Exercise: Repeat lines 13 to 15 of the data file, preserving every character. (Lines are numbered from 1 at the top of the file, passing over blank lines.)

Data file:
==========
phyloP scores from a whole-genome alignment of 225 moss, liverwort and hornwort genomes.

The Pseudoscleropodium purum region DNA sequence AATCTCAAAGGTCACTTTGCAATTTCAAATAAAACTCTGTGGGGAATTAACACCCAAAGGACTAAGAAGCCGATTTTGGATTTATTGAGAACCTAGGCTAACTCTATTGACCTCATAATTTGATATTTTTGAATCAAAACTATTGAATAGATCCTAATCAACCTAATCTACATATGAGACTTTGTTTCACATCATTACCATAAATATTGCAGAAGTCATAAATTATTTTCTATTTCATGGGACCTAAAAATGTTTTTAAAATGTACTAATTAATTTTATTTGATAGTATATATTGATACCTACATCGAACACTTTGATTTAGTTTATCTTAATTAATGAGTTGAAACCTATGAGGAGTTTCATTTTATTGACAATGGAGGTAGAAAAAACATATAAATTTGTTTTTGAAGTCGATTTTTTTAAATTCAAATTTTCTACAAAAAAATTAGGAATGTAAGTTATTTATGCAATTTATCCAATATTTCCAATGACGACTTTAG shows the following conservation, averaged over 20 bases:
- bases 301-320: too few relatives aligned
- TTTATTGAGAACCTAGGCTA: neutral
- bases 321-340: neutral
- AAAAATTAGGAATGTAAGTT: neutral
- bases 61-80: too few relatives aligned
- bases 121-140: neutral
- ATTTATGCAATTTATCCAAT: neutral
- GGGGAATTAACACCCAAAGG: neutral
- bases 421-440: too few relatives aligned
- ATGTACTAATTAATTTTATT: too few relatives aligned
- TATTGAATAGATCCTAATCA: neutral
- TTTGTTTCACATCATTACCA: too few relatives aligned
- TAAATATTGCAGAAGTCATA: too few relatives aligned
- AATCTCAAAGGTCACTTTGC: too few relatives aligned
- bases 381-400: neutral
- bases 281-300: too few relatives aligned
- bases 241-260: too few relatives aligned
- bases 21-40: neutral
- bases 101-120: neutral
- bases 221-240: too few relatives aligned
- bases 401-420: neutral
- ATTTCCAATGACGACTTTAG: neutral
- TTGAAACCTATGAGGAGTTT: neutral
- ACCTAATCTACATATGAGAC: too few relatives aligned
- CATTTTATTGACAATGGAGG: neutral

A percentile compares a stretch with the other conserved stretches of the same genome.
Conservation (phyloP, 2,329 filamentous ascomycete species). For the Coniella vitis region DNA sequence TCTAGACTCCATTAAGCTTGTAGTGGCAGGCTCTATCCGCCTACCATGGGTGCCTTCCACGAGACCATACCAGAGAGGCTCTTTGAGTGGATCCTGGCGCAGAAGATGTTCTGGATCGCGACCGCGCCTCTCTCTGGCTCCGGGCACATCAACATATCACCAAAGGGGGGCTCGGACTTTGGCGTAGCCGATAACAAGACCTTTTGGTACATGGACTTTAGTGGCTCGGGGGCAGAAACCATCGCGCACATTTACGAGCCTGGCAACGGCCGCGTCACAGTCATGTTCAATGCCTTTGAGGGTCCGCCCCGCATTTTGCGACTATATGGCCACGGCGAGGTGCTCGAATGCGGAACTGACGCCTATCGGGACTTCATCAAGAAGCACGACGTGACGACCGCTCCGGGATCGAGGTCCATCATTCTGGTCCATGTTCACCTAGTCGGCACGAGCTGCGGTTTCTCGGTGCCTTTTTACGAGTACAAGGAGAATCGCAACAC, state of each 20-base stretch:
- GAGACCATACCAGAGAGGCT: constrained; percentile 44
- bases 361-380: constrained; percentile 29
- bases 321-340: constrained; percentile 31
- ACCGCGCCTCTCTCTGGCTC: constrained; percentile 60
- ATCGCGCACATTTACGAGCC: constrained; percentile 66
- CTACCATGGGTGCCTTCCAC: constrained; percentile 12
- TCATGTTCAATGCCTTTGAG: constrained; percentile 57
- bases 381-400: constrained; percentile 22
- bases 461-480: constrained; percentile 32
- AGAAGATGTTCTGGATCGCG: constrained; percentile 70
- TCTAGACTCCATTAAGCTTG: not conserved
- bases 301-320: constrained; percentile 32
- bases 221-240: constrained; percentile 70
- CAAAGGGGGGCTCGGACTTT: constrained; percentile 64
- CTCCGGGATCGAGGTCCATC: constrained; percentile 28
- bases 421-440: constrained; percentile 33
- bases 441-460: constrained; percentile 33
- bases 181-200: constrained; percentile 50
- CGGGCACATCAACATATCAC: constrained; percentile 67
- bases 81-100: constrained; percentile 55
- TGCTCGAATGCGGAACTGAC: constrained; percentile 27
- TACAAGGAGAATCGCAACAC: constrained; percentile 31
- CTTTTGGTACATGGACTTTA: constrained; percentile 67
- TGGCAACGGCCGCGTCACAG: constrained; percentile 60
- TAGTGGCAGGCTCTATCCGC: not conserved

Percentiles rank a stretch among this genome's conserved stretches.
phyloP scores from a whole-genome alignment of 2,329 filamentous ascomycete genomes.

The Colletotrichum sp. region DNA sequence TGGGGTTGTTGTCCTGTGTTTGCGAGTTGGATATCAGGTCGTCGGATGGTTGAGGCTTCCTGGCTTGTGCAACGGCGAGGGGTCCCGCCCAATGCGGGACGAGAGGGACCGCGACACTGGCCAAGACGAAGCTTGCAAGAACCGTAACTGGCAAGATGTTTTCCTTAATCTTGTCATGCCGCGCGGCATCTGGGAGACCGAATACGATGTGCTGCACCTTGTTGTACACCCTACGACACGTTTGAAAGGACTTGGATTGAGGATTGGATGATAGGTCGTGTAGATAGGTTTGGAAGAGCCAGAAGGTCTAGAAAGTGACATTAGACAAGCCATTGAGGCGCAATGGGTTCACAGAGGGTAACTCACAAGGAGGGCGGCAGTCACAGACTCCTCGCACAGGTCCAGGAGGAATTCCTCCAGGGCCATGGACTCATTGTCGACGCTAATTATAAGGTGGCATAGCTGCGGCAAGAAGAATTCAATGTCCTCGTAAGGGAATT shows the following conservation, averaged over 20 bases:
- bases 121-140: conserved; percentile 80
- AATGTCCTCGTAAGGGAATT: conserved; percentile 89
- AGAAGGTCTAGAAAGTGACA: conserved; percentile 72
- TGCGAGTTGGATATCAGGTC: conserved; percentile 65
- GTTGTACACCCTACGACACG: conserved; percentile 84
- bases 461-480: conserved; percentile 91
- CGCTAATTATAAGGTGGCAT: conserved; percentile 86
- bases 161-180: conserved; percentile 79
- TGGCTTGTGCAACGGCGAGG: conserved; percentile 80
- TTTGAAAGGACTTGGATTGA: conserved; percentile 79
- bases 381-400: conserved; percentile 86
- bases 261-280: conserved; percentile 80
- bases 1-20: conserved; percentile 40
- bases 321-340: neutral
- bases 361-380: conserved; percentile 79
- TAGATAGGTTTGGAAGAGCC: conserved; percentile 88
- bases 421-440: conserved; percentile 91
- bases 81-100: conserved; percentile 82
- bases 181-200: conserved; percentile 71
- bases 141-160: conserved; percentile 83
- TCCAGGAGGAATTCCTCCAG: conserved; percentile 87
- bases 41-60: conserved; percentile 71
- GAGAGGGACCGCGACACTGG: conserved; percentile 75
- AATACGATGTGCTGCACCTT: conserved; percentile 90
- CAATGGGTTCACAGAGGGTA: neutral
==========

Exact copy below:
- TATTGAATAGATCCTAATCA: neutral
- TTTGTTTCACATCATTACCA: too few relatives aligned
- TAAATATTGCAGAAGTCATA: too few relatives aligned